Skip to comments.Unfair advantage
Posted on 06/23/2007 5:29:39 PM PDT by gpapa
As Title IX turns 35, the law needs to be reevaluated.
Even as Title IX celebrates its 35th anniversary on Saturday, we still hear critics moaning that too many universities are dropping too many men's sports just to stay in compliance with the statute.
Basically, Title IX says schools must offer athletic programs in proportion with their gender population. This was reasonably easy to accommodate three decades ago, when President Nixon (of all people) signed Title IX into law. At that time, you see, 55 percent of college students were male.
(Excerpt) Read more at sportsillustrated.cnn.com ...
“Today, though, about 58 percent of college students are female. Very soon, three out of five collegians will be women. Can two-thirds be far behind?”
Well, at least there’s a little good news for the guys going to college!
The answer is raw coercion. Women should be required to participate in organized, interscholastic sports as a condition of enrollment to the degree needed to justify the men's athletic programs.
Title IX is about much more than sports programs. Sports is actually a small part of what the law is about.
Articles like these do a diservice by not explaining that.
“It is not the fault of girls that boys won’t work hard in the classroom.”
What can I possibly add?
What a stupid article, but it doesn’t surprise me, coming from the liberal Sports Illustrated. The reason men aren’t going to college is primarily that they don’t want to listen to the white male-bashing of the professors. They can make just as much money with an associates degree or a license from a vo-tech. Btw, my sons played 3 sports and still went to college. None of the high school male athletes from either of their classes were offered scholarships, but all of the softball girls were.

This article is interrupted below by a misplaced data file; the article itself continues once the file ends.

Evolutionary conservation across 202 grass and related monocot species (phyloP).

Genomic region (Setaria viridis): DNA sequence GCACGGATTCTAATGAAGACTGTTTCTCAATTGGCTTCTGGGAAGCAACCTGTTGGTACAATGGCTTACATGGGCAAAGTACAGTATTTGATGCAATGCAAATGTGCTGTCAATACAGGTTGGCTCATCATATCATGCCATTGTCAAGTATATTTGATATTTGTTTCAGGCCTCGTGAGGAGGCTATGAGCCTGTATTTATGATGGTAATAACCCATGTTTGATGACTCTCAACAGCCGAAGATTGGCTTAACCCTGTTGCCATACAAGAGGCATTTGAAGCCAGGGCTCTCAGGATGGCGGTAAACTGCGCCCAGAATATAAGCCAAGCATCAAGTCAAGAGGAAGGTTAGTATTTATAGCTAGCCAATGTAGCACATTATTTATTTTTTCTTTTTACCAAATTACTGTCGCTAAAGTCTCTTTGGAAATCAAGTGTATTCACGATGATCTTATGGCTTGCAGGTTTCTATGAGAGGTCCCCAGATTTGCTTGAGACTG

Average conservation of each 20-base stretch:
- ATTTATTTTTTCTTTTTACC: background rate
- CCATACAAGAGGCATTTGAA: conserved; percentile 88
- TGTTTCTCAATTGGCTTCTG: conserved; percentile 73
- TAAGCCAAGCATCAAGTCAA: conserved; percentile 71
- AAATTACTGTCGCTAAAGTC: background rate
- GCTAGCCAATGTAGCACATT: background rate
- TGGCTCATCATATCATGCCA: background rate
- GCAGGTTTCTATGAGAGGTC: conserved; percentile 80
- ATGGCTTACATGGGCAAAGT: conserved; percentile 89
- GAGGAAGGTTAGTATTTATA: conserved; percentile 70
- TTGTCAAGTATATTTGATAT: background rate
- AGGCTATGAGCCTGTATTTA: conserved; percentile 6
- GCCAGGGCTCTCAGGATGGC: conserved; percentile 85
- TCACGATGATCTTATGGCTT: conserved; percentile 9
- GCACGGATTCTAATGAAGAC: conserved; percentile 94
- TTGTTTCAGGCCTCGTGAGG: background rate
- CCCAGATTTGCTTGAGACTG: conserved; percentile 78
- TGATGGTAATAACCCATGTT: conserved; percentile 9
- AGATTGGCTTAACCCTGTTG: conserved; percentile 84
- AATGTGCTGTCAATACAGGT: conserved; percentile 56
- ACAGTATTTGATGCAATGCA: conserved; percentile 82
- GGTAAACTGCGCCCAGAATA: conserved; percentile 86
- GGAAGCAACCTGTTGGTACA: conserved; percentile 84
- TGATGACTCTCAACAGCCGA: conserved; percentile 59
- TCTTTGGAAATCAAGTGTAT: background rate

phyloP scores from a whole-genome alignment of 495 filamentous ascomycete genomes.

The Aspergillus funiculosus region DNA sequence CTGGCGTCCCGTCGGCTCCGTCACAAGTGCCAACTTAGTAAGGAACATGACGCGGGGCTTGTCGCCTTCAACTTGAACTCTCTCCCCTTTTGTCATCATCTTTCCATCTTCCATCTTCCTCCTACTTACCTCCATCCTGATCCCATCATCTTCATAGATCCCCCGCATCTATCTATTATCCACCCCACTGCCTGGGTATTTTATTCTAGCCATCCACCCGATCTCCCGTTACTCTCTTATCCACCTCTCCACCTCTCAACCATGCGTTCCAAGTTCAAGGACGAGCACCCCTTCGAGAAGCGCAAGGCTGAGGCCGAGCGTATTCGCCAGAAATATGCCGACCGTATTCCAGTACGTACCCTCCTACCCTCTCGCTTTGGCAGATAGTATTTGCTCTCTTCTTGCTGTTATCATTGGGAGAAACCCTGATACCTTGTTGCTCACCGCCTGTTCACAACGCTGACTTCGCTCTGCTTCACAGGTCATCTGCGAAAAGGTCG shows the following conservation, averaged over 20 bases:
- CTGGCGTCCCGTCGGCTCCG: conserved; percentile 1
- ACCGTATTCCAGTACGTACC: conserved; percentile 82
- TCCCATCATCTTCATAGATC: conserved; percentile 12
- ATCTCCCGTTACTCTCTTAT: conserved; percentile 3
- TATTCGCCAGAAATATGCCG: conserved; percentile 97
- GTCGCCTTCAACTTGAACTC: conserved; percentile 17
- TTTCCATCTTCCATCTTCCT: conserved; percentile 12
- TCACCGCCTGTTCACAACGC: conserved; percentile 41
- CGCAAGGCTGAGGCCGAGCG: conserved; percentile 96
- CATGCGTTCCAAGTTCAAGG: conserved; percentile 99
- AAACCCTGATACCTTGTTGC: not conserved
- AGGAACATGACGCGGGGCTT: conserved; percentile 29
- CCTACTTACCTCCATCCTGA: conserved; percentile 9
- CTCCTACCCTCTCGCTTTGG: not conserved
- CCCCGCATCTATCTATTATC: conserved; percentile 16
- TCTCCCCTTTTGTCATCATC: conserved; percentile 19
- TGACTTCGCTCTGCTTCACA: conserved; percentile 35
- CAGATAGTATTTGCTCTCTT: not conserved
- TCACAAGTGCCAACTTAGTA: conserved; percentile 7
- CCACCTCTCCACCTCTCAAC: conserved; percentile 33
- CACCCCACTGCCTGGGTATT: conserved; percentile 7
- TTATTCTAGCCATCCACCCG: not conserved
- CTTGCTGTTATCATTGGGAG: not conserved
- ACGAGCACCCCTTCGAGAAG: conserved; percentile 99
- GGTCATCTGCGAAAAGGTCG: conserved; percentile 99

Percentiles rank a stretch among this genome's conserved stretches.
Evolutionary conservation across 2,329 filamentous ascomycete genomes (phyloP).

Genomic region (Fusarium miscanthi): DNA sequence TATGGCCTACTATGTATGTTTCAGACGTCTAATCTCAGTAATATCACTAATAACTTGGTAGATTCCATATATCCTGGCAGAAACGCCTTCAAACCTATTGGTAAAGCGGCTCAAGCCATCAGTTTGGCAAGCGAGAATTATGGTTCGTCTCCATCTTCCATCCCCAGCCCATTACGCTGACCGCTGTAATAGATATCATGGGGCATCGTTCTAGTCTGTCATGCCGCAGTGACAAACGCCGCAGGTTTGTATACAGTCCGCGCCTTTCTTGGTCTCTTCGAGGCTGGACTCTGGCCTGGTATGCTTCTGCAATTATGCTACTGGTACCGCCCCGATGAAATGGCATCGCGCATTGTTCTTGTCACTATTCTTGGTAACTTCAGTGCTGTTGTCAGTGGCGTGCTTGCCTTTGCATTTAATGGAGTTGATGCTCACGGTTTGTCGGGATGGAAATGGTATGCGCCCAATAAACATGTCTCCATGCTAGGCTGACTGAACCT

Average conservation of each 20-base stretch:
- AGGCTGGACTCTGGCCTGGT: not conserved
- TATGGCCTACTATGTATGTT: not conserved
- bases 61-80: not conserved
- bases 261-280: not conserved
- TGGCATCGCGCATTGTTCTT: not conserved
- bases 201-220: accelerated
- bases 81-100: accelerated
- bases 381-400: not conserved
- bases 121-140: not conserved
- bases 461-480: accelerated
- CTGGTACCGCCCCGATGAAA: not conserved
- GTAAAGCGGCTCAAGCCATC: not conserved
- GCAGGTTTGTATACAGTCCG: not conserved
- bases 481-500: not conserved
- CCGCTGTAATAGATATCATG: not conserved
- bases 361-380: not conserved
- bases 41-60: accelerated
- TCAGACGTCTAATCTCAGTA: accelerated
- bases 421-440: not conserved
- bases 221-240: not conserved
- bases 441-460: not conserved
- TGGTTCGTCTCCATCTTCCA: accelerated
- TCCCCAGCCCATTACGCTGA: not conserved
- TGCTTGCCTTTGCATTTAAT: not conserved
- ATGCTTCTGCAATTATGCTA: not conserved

Or, get Congress to declare that football is legally in a different category. Realistically, it is. Take it out of the Department of Athletics and put it in the new Department of Entertainment or the Department of Amusing The Alumni. Football is twice the problem. It has no female analogue, and it is by far the costliest sport. Remove it from the Title IX equation, and once again young men could swim and run and jump and play tennis and lacrosse, just like young women.
I think his first idea has some merit -- though I would extend it to football and basketball, too.
I would have no problem eliminating collegiate athletics entirely -- at least as it now exists. Let students organize their own teams, and let groups of student-organized teams form their own leagues. This is how ice hockey was played in my school, and it worked just fine.
Division 1A football is a cash cow for universities. They get a TV contract, ticket sales and concession revenues for venues that have, in some cases, over 100K people attending the games and bowl revenue sharing. Let’s also not forget the booster cash that comes in. Money that football generates can subsidize many other sports. Basketball brings in serious money for top programs as well.
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